Thankfully, someone who had first-hand experience of childhood hunger did take Dimbleby’s report seriously.

   

More from Andrew Pierce for the Daily Mail…

Step forward football star turned food poverty campaigner, Marcus Rashford.

Rashford is once again making headlines, with the Government on the back foot over the emotive issue of free meals during the school holidays.

The 22-year-old Manchester United player has succeeded in making Boris Johnson and his party appear utterly indifferent to the plight of needy children this Christmas.

It is a row that is inflicting huge political damage on the Tories nationally — shades again of the ‘nasty’ party — and causing rebellion among backbenchers. And yet it could so easily have been avoided. Indeed, it could have been a positive for ministers if only they had had the wits to exploit an opportunity.

For the free school meals initiative really was Tory made and minted.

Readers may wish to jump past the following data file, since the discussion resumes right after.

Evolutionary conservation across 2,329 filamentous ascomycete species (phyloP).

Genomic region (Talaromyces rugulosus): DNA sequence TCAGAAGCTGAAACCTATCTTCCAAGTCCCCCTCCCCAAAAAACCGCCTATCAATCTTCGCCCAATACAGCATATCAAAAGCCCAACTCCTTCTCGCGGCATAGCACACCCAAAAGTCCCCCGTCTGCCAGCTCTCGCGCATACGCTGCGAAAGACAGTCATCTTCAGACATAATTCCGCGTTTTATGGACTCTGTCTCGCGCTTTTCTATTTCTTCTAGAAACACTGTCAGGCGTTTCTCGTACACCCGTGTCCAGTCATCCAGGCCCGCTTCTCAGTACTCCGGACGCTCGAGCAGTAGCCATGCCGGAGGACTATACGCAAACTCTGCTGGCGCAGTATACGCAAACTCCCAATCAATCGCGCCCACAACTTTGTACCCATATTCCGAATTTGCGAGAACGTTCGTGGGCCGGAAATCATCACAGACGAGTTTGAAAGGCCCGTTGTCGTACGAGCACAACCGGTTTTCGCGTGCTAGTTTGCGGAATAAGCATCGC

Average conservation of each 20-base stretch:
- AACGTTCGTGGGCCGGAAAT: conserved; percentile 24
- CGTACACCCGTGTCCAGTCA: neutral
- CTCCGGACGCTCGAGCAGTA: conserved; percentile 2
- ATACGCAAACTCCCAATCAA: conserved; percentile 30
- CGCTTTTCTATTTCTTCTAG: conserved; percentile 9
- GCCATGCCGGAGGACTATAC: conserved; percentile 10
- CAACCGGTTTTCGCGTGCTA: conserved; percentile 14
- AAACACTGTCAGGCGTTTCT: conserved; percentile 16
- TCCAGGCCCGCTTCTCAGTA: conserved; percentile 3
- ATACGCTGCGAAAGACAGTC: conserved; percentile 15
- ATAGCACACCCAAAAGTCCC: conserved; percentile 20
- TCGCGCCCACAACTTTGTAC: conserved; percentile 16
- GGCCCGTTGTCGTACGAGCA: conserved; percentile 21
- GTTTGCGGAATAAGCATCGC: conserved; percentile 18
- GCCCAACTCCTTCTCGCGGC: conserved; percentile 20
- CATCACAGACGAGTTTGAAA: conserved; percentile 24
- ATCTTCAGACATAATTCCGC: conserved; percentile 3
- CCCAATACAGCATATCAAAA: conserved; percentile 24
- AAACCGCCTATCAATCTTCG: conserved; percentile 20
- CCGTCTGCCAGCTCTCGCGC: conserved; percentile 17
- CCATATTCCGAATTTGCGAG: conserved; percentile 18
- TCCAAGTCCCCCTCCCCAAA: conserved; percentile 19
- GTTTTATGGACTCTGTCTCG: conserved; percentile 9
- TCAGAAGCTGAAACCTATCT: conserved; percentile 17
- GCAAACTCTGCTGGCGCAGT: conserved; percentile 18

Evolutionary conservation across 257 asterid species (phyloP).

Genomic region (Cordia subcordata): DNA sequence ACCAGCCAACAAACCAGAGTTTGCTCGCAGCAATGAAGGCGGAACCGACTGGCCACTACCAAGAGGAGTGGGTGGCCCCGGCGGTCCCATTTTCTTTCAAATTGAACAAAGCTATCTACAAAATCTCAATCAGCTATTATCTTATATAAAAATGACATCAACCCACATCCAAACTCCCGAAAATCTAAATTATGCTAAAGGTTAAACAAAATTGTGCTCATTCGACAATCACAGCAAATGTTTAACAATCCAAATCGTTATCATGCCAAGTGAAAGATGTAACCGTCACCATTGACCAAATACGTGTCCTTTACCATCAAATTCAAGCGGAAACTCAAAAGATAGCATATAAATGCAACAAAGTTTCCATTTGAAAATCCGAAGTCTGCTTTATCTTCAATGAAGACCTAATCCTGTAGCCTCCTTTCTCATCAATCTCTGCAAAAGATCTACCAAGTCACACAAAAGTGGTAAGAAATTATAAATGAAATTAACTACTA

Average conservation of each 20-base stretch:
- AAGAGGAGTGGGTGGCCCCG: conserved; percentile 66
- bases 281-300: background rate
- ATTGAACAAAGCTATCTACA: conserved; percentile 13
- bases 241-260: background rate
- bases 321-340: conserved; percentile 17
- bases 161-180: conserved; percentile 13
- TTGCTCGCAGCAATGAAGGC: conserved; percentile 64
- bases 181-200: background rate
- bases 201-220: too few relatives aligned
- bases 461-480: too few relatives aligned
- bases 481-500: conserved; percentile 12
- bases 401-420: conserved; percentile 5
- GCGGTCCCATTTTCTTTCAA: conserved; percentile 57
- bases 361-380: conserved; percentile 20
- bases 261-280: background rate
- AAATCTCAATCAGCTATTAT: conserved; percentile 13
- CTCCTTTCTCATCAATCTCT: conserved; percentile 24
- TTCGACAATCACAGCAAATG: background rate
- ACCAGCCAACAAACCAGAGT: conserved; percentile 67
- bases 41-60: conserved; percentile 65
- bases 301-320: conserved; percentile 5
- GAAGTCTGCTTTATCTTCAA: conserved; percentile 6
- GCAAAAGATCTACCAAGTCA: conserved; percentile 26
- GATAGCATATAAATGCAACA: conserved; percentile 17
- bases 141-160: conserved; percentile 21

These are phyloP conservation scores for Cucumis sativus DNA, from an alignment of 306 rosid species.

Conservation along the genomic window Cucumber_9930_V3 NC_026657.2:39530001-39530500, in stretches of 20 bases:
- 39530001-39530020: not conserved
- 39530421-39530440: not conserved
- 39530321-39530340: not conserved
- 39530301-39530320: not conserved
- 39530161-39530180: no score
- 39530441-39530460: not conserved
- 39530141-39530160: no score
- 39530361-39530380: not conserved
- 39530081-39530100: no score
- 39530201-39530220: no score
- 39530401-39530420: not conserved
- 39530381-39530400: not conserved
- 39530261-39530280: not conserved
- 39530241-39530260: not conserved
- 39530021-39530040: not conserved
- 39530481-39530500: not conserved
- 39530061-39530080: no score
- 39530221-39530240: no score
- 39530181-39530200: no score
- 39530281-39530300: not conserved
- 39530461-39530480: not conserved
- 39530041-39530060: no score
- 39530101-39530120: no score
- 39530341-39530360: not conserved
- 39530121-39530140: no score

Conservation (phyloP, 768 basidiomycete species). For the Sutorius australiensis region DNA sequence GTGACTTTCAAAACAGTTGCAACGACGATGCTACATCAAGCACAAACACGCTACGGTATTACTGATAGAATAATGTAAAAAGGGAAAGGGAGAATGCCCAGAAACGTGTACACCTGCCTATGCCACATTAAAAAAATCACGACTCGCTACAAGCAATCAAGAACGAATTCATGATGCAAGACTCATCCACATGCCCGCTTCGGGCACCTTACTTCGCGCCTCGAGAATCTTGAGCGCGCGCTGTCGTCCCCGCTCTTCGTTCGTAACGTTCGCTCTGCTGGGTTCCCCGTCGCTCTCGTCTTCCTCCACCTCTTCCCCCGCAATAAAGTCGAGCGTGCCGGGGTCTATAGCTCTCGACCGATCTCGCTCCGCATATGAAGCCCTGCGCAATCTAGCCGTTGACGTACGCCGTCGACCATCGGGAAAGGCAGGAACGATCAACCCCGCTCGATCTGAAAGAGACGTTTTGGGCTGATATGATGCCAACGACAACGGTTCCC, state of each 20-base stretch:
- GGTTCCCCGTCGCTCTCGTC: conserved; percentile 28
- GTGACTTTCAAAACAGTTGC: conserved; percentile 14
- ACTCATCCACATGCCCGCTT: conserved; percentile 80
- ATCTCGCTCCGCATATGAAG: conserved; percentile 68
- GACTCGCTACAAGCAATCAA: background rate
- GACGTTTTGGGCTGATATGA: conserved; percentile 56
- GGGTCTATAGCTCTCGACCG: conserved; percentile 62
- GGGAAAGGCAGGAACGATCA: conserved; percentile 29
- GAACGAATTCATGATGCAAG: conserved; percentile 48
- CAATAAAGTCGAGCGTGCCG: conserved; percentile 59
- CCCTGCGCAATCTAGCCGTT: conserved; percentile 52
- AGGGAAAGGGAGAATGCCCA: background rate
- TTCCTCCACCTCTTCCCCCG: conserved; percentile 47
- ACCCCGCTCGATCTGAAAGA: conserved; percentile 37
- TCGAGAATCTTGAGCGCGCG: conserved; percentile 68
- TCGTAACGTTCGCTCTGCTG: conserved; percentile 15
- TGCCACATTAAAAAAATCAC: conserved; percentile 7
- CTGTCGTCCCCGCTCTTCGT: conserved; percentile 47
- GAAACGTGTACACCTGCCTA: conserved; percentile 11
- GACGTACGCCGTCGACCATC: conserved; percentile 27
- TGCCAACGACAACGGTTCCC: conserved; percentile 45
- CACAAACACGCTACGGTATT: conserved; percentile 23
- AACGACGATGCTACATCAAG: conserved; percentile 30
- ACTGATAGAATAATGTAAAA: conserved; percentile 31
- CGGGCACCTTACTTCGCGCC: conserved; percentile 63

What Rashford has been calling for is simply the implementation of the main recommendations of the Government’s National Food Strategy report, commissioned in 2018 by then Secretary of State for the Environment, Food and Rural Affairs, one Michael Gove. It was published in July.

Gove asked his close friend Dimbleby, the co-founder of the Leon restaurant chain, to write the report.

It was a considered choice, since Dimbleby had co-authored the 2013 government-backed School Food Plan, which led to the implementation of free school lunches for all children in reception and Years 1 and 2, and added practical cooking and nutrition to the National Curriculum.

After consulting with industry experts, academics and various government departments, Dimbleby came up with a succinct recommendation for this new report: the Government’s Free School Meal scheme should be extended to every child in a household where their parent or guardian is in receipt of state benefits during term time and in the holidays (by expanding the holiday clubs scheme).